Notebooks

17 Aug 1995 16:51

Lots of radiation is bad for you, of course, but how much is lots, and what about a little? A professor of medical physics will soon (21 April) be giving a talk on this, claiming there is evidence low-level radiation doses can make cancer less likely. (I append a copy of his abstract.) If true, the implications are staggering. For instance, could you sue your landlord for negligently failing to provide you with low-level radiation? [13 April 1995]

Prof. Cameron made a strong case that linear dose-response curves without thresholds are empircally wrong, and that the dose-response cruves for different sources vary dramatically. His case for high thresholds was weaker, though the matter deserves to be looked into. He speculated that low-level doses of radiation might improve health by stimulating cell division, but he presented no good evidence that this is so. To take, e.g., the case of the nuclear shipyard workers, these were workers who were (a) self-selected for nuclear work, (b) carefully screen by the Navy and (c) following safety regulations of almost obsessional elaboration: it's not surprising they're in good health. He had some genuinely disturbing stories about regulatory authorities insisting on linear, no-threshold'' theories sans evidence, which were rather undermined by his repeating the safe for children to eat dirt every day'' story, which I've heard so often in so many versions, and never with any citation, that I think it's an urban legend. In short: it's probably safe to move to Denver, it's probable even that radon is not a cause for panic, but I'm wouldn't move to Chernobyl, or even Hanford, any time soon.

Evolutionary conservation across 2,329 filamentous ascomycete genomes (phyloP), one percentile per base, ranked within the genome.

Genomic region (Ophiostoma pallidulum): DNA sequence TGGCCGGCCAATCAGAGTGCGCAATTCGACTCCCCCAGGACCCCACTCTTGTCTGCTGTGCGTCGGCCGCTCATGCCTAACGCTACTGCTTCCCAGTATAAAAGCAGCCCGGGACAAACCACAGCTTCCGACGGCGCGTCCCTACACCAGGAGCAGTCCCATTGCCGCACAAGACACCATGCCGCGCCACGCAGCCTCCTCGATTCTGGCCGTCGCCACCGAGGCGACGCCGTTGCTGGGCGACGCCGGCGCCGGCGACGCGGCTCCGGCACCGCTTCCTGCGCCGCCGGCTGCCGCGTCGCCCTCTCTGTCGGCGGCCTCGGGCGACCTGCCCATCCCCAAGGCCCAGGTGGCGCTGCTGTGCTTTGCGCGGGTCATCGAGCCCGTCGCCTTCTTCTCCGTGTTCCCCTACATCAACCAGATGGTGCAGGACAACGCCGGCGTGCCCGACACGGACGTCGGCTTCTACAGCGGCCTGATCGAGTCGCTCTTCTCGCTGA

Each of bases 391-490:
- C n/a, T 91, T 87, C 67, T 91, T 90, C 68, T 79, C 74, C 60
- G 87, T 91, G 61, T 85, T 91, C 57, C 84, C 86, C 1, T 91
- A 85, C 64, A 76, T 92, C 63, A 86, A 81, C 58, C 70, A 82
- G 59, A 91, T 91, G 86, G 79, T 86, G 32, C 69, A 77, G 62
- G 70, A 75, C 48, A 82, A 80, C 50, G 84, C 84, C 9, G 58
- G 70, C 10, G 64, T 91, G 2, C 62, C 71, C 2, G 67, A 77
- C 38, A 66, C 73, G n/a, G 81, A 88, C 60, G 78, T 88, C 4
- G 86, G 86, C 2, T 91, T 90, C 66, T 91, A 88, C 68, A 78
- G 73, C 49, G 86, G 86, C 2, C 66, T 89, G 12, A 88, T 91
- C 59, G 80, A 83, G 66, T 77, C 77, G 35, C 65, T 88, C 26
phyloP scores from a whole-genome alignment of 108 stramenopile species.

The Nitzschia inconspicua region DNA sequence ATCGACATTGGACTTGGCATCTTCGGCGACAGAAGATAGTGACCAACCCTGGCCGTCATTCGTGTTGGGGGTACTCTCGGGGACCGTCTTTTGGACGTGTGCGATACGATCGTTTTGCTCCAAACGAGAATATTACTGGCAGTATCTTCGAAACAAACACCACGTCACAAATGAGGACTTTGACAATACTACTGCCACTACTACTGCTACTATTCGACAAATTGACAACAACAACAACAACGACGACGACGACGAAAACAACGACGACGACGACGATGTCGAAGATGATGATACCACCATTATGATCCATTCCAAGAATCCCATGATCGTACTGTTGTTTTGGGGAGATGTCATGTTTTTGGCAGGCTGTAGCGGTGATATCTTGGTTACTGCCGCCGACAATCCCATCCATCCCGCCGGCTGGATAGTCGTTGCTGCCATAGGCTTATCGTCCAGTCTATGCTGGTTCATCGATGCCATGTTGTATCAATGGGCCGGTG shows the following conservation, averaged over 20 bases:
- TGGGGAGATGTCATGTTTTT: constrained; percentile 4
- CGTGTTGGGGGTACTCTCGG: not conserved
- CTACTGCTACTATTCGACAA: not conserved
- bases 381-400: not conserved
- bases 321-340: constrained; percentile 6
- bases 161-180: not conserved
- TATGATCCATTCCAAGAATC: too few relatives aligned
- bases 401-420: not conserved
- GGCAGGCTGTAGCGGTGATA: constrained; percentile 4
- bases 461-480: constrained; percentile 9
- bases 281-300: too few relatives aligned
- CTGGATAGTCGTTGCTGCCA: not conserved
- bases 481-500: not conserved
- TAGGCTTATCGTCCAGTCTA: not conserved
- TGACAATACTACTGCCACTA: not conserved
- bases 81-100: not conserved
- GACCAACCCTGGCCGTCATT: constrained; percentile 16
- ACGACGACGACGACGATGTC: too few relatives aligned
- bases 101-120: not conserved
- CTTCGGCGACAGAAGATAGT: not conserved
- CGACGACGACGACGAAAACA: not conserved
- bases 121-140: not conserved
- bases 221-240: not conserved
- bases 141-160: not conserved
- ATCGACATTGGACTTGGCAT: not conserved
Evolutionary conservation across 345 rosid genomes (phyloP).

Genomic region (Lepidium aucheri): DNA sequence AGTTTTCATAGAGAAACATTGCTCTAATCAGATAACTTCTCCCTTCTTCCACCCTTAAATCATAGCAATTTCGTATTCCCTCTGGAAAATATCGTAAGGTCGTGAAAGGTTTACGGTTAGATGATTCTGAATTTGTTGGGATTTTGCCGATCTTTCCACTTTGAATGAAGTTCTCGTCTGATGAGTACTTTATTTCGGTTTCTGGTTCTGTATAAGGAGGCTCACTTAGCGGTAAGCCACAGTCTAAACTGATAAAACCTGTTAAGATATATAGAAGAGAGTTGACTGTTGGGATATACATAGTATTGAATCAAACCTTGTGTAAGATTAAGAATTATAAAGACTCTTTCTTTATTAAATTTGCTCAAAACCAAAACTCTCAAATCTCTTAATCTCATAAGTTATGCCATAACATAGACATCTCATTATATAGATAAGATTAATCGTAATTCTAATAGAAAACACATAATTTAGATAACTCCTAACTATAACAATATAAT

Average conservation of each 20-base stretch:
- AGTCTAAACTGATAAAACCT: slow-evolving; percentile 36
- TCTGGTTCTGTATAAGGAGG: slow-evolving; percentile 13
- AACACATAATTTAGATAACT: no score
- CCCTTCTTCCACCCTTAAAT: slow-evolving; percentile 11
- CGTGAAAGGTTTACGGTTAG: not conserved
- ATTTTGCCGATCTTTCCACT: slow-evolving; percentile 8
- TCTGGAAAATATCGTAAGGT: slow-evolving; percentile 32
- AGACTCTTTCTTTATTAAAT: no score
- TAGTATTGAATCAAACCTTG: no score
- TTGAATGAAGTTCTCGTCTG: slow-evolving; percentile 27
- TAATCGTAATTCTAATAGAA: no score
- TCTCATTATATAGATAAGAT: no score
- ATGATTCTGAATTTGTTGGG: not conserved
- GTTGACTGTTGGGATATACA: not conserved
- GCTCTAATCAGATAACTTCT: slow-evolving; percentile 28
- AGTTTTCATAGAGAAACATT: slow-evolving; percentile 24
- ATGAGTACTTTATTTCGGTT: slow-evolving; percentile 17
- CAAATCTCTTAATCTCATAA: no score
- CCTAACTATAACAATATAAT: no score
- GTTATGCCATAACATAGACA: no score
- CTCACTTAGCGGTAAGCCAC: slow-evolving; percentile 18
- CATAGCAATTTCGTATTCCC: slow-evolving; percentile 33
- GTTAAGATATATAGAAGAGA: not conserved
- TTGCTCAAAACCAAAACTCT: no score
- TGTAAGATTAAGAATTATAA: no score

Title and abstract of the talk given at the UW-Madison physics colloquium, 21 April 1995